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Political party funding unregulated

Political party funding unregulated

Zorena Jantze

A BRIEFING paper by the Institute for Public Policy Research (IPPR) has lifted the veil on a lack of regulation on political party funding a mere fortnight before the 2019 Presidential and National Assembly elections are scheduled to take place. 


In its paper titled, “Namibian Political Finance – An unresolved regulatory question,” the institute questioned the effectiveness of the ECN in bringing political parties to book. 


IPPR stated that 5 years after the Electoral Act of 2014, political parties are yet to fully implement the regulations pertaining to the declaration of assets and liabilities of political parties and the disclosure of foreign and domestic financing of political parties. 


The sources of political party funding vary across the globe. 


In Namibia, political parties already represented in the National Assembly receive state funding proportional to the seats they hold. Effectively, this means that the ruling Swapo Party has received the bulk of state funding since independence in 1990.

DEEP POCKETS: Table: Public funding for parties, 2015/16 (N$). Source: National Assembly.

The IPPR further publicised the state of political finance in the country, especially as the national and presidential elections draw closer, stating that political parties are heavily reliant on state funding.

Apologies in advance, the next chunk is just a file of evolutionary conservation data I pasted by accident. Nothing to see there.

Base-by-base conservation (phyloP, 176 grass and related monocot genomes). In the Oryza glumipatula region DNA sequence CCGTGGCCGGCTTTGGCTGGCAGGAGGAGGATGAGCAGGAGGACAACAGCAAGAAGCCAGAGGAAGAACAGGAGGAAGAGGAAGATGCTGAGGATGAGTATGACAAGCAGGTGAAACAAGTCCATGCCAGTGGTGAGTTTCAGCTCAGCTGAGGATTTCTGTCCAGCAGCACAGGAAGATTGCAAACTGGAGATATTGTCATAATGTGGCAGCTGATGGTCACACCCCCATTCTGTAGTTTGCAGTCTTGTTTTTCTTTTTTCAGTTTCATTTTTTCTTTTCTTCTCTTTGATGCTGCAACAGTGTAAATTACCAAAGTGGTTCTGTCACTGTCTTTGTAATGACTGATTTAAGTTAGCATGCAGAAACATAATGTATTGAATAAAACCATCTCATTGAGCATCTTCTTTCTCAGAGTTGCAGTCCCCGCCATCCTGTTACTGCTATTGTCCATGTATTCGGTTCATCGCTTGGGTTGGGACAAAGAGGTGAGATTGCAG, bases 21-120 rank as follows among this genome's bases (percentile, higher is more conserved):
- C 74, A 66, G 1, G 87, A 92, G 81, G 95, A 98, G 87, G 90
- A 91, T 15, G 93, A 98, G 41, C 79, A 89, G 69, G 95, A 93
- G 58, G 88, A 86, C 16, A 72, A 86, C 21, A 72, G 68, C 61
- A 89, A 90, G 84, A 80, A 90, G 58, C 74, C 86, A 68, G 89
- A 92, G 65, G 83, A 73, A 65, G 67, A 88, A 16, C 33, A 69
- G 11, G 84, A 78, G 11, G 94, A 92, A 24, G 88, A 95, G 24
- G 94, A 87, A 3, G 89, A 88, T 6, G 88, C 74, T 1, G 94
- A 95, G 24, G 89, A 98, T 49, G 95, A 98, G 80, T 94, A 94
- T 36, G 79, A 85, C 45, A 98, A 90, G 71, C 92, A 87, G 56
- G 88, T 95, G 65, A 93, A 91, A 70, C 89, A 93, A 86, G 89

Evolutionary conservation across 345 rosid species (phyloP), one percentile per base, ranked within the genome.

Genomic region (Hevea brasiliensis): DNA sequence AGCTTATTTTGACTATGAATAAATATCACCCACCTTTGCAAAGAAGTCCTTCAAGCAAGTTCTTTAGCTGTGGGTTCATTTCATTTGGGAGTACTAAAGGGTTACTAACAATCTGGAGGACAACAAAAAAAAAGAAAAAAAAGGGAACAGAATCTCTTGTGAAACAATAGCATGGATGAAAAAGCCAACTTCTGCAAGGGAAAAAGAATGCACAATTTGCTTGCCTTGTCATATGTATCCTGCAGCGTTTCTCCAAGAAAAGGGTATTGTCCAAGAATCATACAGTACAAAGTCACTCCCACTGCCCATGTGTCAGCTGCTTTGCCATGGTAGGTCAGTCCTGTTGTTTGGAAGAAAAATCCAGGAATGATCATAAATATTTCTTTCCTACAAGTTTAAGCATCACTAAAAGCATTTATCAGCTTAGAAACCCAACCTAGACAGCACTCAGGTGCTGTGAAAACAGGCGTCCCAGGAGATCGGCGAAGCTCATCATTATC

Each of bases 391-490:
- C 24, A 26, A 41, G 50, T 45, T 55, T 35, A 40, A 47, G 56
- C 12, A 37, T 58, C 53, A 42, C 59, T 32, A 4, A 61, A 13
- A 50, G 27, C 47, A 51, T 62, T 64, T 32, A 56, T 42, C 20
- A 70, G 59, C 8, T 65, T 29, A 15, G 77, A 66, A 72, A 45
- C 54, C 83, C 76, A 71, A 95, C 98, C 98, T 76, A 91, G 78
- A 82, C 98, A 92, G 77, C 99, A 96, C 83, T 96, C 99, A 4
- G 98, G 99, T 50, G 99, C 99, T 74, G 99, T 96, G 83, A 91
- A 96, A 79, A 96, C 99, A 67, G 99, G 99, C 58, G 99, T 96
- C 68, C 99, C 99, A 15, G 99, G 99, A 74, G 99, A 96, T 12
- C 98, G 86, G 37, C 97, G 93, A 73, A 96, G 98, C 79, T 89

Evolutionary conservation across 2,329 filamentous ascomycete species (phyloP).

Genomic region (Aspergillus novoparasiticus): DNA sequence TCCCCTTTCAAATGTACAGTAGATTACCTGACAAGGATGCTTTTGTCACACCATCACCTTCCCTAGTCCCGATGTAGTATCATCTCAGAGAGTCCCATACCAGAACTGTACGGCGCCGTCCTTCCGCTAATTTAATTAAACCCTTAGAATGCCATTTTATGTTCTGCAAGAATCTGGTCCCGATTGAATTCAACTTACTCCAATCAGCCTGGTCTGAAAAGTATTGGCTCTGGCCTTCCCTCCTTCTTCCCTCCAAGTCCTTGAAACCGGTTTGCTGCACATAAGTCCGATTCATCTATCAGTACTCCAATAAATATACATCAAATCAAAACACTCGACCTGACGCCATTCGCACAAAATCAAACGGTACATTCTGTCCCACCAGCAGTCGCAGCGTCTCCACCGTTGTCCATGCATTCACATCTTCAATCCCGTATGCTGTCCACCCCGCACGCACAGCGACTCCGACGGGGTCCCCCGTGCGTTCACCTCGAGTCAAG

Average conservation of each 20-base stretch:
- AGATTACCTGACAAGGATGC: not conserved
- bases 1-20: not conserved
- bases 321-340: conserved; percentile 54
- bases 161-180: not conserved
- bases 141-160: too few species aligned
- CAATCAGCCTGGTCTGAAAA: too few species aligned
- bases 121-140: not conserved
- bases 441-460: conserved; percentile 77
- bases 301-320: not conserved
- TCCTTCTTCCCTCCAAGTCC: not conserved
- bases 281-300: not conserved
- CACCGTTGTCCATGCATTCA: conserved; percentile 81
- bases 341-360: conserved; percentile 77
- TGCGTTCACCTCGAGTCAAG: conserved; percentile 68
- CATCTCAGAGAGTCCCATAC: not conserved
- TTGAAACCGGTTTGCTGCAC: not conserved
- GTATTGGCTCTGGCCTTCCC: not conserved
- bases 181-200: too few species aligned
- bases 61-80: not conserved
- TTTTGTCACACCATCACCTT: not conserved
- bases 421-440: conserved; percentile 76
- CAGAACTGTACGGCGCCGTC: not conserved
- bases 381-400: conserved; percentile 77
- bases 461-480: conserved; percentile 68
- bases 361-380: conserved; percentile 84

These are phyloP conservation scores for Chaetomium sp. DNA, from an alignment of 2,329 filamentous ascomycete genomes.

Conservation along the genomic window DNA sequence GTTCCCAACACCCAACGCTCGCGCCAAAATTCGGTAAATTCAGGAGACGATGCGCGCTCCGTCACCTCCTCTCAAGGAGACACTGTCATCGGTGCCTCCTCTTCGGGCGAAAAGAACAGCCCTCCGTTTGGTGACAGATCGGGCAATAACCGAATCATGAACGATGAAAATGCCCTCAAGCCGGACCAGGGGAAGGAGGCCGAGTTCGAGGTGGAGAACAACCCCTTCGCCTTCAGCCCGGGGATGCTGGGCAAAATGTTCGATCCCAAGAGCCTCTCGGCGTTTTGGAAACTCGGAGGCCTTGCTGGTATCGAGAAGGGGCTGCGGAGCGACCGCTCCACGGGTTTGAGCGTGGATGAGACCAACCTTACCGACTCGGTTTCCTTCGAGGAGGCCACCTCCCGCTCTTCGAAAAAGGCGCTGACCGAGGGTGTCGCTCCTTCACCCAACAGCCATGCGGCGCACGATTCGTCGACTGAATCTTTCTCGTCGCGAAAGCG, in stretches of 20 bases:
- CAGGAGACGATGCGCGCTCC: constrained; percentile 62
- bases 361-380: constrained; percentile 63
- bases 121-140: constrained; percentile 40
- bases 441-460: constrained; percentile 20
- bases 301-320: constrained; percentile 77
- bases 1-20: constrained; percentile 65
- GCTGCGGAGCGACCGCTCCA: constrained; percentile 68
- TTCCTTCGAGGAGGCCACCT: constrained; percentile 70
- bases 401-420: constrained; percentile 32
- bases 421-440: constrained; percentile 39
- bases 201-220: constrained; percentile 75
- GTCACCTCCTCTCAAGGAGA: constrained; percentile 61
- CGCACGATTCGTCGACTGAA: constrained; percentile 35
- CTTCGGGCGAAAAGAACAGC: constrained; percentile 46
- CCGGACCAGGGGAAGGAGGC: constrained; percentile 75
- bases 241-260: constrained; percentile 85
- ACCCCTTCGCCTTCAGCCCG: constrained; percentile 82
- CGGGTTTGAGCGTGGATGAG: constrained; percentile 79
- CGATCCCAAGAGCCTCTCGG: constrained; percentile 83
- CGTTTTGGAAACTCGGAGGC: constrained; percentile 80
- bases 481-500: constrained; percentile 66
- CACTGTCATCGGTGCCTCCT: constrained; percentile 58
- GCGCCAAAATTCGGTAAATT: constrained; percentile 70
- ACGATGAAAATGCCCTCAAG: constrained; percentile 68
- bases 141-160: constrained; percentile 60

The institute stated that over a 15-year period from 2000 through to 2014, the stated disbursed an estimated N$282 million amongst the ruling Swapo party and the various other official opposition parties (DTA, CoD and RDP).


Majority of these funds, roughly 83%, flow to the ruling party. 


From 2000 to 2004, the ruling party received N$61 million and the DTA and CoD each received N$7,7 million.  


From the years 2010 to 2014, the cash flow from tax payers pockets towards political funding once again increased for the ruling party, as it received N$104 million, while the DTA received N$3,9 million, CoD N$1,9 million fand the RDP, at the time the official opposition, received N$ 15,5 million. 


Following the expansion of parliament with the third constitutional amendment of 2014 in the 2015/16 financial year, the IPPR notes that N$116 million was allocated for disbursement amongst political parties in parliament.


This represented an almost 600% jump in annual spending on political parties compared to the average of the preceding 15 years. 


The IPPR noted that the escalation in spending was so considerate that the ruling party’s allocation for the year 2015/16 financial year alone was greater than the amount of funding all other parties have received over the last years combined from 2004 to 2014. 


During these allocations, Swapo received N$96 million, while DTA, now known as PDM, received N$5,7 million as the official opposition party.


RDP received N$2,8 million. 


“The rough estimate of N$166 million allocated to political parties in 2015/16 was a onetime windfall and marked a high point in political funding in Namibia. During the 2016/17 financial year, Namibia entered a recessionary climate that has persisted to late 2019, without clear end in sight at the time of the report. Recessionary pressures have meant that the ruling political party funding by state, disbursed through the National Assembly, has also stagnated and declined since 2016/17,” the IPPR noted. 


The institute further stated that with the figures presented, it is important not only how political parties have spent their funding, but also the level of accountability that has been displayed regarding this spending. 


The IPPR noted that it is up to voters to bring politicians to account on how they spend these funds.

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